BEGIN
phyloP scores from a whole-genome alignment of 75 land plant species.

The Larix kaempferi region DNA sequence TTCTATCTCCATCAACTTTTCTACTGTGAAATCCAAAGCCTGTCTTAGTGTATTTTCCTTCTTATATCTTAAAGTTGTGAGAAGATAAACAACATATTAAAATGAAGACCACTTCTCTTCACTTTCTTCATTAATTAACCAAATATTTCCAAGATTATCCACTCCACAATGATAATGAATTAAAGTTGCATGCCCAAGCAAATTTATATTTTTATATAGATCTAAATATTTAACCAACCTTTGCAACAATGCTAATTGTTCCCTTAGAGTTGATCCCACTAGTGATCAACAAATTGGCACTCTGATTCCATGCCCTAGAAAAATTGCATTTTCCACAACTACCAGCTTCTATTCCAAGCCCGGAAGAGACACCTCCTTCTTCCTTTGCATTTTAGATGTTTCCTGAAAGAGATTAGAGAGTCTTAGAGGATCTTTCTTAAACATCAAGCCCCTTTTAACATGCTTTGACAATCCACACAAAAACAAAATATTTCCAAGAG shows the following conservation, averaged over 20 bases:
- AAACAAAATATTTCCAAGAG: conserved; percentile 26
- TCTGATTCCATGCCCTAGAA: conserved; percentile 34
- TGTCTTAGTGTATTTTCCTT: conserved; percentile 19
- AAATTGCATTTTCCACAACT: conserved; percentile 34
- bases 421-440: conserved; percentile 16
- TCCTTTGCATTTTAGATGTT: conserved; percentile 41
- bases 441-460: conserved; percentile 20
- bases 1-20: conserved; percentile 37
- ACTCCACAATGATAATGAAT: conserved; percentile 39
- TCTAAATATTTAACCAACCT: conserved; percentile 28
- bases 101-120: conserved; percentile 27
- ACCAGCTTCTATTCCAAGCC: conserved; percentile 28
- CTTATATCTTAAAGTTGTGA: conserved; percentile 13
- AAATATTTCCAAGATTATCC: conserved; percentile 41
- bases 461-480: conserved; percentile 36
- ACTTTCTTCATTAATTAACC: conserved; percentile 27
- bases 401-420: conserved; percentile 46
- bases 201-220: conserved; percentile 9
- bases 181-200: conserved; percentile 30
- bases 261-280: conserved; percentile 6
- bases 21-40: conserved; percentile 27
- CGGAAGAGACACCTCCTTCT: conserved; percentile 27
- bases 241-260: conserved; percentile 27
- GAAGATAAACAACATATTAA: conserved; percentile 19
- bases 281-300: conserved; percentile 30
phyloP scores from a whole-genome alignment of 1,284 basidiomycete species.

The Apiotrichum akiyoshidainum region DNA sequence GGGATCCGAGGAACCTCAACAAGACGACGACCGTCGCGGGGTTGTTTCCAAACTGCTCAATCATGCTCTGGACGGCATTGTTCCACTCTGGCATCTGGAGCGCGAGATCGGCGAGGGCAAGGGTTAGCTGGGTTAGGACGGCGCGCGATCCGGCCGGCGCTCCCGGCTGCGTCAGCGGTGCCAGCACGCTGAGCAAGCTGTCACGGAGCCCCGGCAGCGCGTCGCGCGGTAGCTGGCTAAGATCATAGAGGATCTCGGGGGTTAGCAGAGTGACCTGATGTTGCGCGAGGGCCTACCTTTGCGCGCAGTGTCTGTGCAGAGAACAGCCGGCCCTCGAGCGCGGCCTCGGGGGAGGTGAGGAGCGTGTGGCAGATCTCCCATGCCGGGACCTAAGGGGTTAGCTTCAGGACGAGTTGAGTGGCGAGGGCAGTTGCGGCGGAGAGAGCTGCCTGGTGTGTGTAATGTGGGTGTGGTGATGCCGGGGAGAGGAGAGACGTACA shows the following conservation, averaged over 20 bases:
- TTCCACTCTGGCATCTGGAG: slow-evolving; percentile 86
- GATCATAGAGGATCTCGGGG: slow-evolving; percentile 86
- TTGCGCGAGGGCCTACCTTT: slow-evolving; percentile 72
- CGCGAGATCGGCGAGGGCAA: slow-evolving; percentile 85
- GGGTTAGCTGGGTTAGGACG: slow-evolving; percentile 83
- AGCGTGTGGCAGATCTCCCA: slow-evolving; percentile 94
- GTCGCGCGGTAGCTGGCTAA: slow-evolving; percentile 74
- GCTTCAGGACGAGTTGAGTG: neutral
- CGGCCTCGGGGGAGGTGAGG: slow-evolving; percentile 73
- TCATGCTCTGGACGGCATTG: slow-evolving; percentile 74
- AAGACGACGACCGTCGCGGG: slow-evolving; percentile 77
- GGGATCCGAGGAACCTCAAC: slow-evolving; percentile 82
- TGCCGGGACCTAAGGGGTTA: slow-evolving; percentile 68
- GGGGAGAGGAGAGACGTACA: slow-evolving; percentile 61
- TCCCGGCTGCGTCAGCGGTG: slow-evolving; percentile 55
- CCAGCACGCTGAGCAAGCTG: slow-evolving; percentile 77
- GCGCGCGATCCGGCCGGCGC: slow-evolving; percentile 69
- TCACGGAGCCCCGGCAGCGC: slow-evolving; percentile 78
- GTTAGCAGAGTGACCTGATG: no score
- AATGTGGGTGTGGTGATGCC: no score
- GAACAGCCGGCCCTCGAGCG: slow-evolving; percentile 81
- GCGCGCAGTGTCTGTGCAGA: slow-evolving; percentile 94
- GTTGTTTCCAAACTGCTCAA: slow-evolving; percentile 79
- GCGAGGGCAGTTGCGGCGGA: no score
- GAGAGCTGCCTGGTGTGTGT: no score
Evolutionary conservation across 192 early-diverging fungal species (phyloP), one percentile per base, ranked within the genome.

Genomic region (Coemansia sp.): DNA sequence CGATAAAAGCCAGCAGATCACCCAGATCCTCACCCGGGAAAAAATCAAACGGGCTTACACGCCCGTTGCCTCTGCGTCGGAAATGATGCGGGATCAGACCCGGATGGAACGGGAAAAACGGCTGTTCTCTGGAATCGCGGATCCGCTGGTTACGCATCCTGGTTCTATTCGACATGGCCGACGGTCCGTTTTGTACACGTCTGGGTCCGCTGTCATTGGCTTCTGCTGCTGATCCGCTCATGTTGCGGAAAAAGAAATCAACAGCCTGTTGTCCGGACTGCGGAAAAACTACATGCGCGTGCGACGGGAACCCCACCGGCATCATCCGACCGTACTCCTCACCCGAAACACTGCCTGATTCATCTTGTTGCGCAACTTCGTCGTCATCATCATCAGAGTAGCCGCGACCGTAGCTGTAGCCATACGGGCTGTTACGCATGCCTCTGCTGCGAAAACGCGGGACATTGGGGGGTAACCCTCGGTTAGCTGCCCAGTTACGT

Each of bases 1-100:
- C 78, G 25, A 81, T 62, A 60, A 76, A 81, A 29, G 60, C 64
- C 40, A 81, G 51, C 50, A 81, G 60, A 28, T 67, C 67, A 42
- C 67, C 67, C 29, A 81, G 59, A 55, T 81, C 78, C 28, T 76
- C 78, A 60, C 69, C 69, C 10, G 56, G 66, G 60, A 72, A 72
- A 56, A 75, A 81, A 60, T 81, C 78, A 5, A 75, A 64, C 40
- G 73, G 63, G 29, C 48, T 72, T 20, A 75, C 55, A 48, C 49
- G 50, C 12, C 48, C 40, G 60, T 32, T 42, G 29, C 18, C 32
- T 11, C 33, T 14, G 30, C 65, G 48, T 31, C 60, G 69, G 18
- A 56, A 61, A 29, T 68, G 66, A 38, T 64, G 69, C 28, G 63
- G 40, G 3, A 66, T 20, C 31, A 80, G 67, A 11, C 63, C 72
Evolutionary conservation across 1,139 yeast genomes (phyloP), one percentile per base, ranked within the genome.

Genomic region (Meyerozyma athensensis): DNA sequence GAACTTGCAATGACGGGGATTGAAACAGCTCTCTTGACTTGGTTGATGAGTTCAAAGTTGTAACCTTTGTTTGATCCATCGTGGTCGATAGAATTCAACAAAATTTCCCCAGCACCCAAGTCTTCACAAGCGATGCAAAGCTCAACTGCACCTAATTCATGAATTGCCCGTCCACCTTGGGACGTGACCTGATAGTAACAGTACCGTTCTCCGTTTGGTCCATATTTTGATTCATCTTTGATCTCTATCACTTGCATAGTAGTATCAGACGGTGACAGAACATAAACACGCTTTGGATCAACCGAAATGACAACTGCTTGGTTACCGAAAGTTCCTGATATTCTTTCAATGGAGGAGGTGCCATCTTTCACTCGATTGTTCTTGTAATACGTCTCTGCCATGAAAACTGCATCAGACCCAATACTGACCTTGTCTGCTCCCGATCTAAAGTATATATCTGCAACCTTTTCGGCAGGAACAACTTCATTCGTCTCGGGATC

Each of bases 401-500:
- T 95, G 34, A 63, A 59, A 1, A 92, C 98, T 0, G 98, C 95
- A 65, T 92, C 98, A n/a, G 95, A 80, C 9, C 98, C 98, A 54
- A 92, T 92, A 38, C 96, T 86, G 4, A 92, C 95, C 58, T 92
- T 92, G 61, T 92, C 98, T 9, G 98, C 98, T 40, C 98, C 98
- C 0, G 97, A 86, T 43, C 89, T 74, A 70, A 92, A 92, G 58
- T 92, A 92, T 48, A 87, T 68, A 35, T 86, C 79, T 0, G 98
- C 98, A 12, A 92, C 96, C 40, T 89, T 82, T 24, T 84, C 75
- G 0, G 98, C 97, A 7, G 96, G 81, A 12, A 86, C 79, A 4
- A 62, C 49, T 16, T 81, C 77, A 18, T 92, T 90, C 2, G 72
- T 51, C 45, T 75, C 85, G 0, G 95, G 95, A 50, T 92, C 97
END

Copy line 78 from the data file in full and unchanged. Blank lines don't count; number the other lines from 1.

- G 0, G 98, C 97, A 7, G 96, G 81, A 12, A 86, C 79, A 4